AKRON, Ohio – Indigenous Peoples Day took place on Monday, October 11.
It was a day to celebrate Native American history and culture.
At the Oak Native American Gallery at Akron University, they strive to honor Indigenous traditions throughout the year.
Francisca Ugalde is curator of the gallery, which displays a variety of Native American objects such as tools, blankets, baskets and ceremonial items.
“Right now this space is sort of divided into four regions,” Ugalde explained. “We have the Arctic, the subarctic, the northwest coast, we are walking in the Great Basin and the southwest.”
The exhibition gives people the opportunity to get up close and personal with many ancient artefacts.
Ugalde said it was important to help the public better understand the true history of Native Americans.
“The history that is taught in schools is very limited when it comes to Native American history, indigenous history,” she said. “It stops at certain times and it’s very Eurocentric, so the perspective that’s being told is really from the winner’s point of view.”
Besides educating the general public, one of the main goals of this exhibit is to create a platform for Native Americans.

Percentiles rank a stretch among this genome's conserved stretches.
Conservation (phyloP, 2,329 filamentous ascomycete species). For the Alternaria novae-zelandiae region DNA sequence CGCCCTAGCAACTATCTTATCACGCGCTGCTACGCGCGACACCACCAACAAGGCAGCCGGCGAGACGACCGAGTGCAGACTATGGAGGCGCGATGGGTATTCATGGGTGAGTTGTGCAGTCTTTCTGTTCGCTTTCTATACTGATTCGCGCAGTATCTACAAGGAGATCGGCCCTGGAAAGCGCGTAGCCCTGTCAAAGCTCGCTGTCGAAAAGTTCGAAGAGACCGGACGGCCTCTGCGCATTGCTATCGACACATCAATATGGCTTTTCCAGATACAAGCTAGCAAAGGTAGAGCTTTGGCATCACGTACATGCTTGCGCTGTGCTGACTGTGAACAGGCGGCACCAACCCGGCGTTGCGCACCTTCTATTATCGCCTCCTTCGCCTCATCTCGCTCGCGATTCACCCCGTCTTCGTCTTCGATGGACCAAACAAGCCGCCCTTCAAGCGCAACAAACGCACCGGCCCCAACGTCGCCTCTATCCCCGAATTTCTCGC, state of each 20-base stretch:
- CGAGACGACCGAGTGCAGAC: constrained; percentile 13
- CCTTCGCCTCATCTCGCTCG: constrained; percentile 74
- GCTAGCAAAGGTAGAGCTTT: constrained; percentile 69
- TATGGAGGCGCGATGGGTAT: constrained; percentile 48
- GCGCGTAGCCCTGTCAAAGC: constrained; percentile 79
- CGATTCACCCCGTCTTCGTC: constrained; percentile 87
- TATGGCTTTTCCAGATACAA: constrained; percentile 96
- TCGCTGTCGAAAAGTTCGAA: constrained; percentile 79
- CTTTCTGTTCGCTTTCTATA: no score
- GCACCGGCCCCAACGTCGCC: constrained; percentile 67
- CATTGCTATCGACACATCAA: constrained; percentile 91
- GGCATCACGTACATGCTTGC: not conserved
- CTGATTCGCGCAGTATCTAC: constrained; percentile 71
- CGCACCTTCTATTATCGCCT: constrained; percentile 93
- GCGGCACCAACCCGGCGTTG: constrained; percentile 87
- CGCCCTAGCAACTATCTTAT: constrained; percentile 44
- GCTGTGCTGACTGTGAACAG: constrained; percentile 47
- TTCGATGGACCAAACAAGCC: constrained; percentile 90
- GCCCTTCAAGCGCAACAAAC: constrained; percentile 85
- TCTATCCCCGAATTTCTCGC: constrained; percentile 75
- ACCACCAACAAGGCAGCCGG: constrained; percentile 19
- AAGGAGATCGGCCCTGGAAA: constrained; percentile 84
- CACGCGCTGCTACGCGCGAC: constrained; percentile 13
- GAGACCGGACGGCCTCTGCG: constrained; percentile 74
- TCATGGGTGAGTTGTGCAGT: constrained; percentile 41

“Our goal as custodians of Native American materials is to create a space that is available for contemporary Native American artists to speak for themselves and showcase their work,” she said. “(To) help teach Indigenous issues and stories to the general public.”
One of the ways they create a platform for natives is to showcase the work of contemporary Native American artists.
Right now they have ‘The Art of Claire Heldman: Lakota Wiá’ on display.
This exhibition will be visible until January 29, 2022.
“So we’ve already scheduled our Native American artist for next year, but to showcase her work here, but we’re always looking for more artists to continue this tradition of exhibiting work,” she said.
The gallery is open to the public.
You can get tickets at the Cummings Center at Akron University.